True, the Warriors' dynasty began as an exciting homegrown team powered by Steph Curry, Klay Thompson and Draymond Green. But it evolved into "superteam" territory when Durant signed on as a free agent in 2016, after Golden State won 73 games, but lost to Cleveland in the Finals.

Now Durant's calf injury has added another level of intrigue. He has missed the past five playoff games and the Warriors won them all. Durant has been ruled out of Friday's Game 1, but he did travel to Toronto.

It's also possible DeMarcus Cousins could see action in the Finals after going down with a quad strain in the opening round.

Besides jumping from the Warriors' biggest rival (Oklahoma City), Durant seems to thrive on rubbing people the wrong way, whether it's on social media or in interviews. Many NBA fans probably wish he'd move on as a free agent this summer and create a little more parity in the league.

                                                                                                                                                                                                                       
 

"I think having KD out has allowed the general public to even root for the Warriors again," Coslov said. "Rooting for the Warriors means Steph shining and then if the Warriors win, the popular opinion is if KD leaves, that's what everybody wants."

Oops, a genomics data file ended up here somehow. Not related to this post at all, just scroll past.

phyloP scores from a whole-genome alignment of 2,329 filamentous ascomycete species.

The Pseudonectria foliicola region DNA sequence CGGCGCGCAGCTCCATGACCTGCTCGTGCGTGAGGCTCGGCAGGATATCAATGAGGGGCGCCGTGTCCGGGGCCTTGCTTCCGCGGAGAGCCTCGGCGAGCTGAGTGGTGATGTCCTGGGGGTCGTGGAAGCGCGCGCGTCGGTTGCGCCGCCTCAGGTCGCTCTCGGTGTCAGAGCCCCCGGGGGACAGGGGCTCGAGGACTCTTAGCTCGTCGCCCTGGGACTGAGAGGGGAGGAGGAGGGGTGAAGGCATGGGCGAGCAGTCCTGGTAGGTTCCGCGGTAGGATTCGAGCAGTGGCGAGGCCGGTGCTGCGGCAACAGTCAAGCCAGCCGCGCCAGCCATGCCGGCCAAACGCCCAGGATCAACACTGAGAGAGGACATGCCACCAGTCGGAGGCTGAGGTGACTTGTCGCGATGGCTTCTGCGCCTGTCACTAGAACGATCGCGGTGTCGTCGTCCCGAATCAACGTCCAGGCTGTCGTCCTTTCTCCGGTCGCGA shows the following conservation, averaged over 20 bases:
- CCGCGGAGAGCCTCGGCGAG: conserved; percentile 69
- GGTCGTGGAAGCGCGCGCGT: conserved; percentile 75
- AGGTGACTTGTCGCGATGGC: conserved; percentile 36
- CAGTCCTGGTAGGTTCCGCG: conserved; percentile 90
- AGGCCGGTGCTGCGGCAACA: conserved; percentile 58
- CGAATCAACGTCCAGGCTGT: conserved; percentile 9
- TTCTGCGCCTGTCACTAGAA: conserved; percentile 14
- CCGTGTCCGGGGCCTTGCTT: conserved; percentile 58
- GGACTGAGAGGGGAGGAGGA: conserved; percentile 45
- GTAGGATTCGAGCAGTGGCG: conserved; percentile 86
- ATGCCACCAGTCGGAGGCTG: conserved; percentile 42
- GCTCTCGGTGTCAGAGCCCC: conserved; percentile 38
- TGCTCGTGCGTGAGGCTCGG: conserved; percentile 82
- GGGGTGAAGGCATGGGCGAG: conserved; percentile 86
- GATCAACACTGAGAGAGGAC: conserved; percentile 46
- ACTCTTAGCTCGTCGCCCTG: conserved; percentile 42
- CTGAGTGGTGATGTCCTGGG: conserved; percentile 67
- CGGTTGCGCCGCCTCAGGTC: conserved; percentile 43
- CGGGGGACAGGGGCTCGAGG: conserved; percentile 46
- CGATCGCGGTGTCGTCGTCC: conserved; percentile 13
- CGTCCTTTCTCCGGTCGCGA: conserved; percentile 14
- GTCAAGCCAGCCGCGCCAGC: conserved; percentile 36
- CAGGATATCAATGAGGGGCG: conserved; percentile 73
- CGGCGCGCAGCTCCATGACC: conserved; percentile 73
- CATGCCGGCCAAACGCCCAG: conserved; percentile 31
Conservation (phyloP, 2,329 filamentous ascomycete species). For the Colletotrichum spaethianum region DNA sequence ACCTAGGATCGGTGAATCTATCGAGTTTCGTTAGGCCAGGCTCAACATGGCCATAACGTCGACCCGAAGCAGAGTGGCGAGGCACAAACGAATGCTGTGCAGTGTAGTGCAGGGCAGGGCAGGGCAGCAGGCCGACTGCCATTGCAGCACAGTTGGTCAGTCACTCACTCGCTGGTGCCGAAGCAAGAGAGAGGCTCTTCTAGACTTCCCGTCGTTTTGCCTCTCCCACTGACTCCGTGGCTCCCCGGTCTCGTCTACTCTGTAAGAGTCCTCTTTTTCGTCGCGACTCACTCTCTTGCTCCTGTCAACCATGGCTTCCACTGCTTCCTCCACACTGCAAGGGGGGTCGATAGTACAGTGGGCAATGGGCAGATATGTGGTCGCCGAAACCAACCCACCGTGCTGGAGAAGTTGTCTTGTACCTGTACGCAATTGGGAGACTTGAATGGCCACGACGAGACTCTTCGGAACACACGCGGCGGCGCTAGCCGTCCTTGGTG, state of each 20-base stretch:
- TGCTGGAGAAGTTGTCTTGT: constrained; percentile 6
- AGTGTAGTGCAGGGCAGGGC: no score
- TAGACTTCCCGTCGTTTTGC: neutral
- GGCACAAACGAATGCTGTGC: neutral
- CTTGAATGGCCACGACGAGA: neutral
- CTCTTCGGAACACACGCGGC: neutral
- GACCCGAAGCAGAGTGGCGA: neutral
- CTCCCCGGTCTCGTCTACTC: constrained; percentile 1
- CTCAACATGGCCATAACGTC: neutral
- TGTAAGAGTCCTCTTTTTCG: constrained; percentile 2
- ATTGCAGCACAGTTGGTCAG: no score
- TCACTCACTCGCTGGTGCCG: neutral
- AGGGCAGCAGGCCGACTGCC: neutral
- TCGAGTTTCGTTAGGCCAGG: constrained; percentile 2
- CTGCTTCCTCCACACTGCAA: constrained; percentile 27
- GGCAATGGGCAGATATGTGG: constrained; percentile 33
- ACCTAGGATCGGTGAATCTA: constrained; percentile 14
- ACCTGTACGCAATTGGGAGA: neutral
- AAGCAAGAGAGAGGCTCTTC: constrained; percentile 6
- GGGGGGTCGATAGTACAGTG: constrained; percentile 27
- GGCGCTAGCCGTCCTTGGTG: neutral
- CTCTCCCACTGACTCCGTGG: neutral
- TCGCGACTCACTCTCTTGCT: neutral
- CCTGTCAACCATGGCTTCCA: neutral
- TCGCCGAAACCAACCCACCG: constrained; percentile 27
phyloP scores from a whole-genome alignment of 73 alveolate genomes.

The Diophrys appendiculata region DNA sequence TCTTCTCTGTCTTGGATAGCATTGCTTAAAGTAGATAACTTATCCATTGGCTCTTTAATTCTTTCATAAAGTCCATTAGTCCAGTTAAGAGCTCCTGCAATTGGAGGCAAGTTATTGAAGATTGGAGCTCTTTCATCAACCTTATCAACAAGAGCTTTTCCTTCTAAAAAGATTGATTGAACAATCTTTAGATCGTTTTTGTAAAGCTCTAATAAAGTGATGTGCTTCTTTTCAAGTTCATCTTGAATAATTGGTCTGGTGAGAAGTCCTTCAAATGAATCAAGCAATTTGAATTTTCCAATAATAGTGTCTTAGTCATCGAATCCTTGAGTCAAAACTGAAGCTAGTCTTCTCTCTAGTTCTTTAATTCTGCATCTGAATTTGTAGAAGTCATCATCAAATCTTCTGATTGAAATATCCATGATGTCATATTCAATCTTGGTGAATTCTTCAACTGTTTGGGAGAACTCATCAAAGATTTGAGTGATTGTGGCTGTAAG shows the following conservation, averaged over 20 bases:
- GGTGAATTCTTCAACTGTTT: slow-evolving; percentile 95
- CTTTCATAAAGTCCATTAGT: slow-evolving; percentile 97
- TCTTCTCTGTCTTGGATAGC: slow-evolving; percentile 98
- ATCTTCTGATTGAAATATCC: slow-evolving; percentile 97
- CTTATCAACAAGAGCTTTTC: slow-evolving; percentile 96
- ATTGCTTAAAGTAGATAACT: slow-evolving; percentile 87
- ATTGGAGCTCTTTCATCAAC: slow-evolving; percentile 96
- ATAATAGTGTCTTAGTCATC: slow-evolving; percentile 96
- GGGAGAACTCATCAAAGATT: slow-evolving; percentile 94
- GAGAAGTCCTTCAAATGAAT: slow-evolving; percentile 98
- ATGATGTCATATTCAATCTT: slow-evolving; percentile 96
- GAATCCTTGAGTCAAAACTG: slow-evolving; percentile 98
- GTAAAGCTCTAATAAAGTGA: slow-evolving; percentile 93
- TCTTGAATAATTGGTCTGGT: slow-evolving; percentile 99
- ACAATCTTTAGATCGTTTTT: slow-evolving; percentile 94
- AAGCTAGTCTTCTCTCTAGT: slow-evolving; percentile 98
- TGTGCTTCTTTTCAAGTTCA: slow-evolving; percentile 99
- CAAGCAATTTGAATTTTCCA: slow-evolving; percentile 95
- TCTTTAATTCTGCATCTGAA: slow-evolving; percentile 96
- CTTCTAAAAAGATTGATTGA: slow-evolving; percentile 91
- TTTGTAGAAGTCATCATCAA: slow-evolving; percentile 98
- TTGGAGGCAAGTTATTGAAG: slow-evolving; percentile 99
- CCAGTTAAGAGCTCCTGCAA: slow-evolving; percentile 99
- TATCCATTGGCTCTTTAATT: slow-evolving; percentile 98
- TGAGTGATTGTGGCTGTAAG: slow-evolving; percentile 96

While we're at it, this is a good time to get a second opinion on the popularity of the Bulls' dynasty of the 1990s. Despite winning six championships in eight years, those Bulls teams seemed to have more supporters than haters, thanks to Michael Jordan.

The Bulls probably rank at the bottom of the NBA's hated modern dynasties list, below the Heat, Warriors, Bad Boy Pistons, Kobe-Shaq Lakers and Showtime Lakers. At least, that's how it feels to someone living in Chicago this whole time.

Coslov was a fan back then, not a radio host. But he got the same impression living in the Philadelphia area.

"I remember watching the games and everybody rooting for Jordan," he said. "Plenty of conversations with friends over the years, and none of my friends ever rooted against Jordan.

"I remember being at the game with my dad in (Allen) Iverson's rookie year when he crossed over Jordan at the free-throw line and even in that moment it was what Iverson did to Jordan, but nobody ever wanted Jordan to be embarrassed. We all still tuned in to watch Michael be great. Nobody ever rooted against him."

It's possible Curry could inch closer to Jordanesque popularity with a strong performance in the Finals. Maybe the league's silent superstar, Kawhi Leonard, will steal the show. Or annoying Toronto superfan Drake could spoil the goodwill for the Raptors.

Durant might return from his injury and complicate every storyline.

Whatever happens, it should be great theater.

• Twitter: @McGrawDHBulls